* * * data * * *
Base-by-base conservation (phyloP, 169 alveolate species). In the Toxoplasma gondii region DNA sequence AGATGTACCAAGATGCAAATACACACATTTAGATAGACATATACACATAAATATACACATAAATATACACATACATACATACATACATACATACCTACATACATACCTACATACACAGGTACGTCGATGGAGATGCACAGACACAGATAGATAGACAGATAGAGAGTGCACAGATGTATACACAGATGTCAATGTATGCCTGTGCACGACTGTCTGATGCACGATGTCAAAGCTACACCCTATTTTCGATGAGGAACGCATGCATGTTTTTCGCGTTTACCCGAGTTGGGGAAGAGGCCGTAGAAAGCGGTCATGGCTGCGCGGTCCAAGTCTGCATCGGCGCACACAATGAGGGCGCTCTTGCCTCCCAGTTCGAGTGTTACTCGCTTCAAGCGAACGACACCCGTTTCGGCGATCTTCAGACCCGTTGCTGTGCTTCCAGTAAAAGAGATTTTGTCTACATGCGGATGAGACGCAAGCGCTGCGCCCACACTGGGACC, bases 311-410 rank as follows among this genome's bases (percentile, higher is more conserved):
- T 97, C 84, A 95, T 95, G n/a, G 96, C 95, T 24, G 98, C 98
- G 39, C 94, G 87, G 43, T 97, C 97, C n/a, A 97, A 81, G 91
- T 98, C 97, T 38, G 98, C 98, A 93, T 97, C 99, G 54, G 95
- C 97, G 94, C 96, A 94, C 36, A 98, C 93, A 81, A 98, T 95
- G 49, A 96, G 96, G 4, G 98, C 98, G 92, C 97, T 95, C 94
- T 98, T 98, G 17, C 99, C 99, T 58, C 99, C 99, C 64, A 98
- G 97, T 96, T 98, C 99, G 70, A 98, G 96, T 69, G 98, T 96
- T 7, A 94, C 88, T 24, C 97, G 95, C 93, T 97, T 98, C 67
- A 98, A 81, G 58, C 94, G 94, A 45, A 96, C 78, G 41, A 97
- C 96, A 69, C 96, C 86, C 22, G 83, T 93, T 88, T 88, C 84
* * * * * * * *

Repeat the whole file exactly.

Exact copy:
Base-by-base conservation (phyloP, 169 alveolate species). In the Toxoplasma gondii region DNA sequence AGATGTACCAAGATGCAAATACACACATTTAGATAGACATATACACATAAATATACACATAAATATACACATACATACATACATACATACATACCTACATACATACCTACATACACAGGTACGTCGATGGAGATGCACAGACACAGATAGATAGACAGATAGAGAGTGCACAGATGTATACACAGATGTCAATGTATGCCTGTGCACGACTGTCTGATGCACGATGTCAAAGCTACACCCTATTTTCGATGAGGAACGCATGCATGTTTTTCGCGTTTACCCGAGTTGGGGAAGAGGCCGTAGAAAGCGGTCATGGCTGCGCGGTCCAAGTCTGCATCGGCGCACACAATGAGGGCGCTCTTGCCTCCCAGTTCGAGTGTTACTCGCTTCAAGCGAACGACACCCGTTTCGGCGATCTTCAGACCCGTTGCTGTGCTTCCAGTAAAAGAGATTTTGTCTACATGCGGATGAGACGCAAGCGCTGCGCCCACACTGGGACC, bases 311-410 rank as follows among this genome's bases (percentile, higher is more conserved):
- T 97, C 84, A 95, T 95, G n/a, G 96, C 95, T 24, G 98, C 98
- G 39, C 94, G 87, G 43, T 97, C 97, C n/a, A 97, A 81, G 91
- T 98, C 97, T 38, G 98, C 98, A 93, T 97, C 99, G 54, G 95
- C 97, G 94, C 96, A 94, C 36, A 98, C 93, A 81, A 98, T 95
- G 49, A 96, G 96, G 4, G 98, C 98, G 92, C 97, T 95, C 94
- T 98, T 98, G 17, C 99, C 99, T 58, C 99, C 99, C 64, A 98
- G 97, T 96, T 98, C 99, G 70, A 98, G 96, T 69, G 98, T 96
- T 7, A 94, C 88, T 24, C 97, G 95, C 93, T 97, T 98, C 67
- A 98, A 81, G 58, C 94, G 94, A 45, A 96, C 78, G 41, A 97
- C 96, A 69, C 96, C 86, C 22, G 83, T 93, T 88, T 88, C 84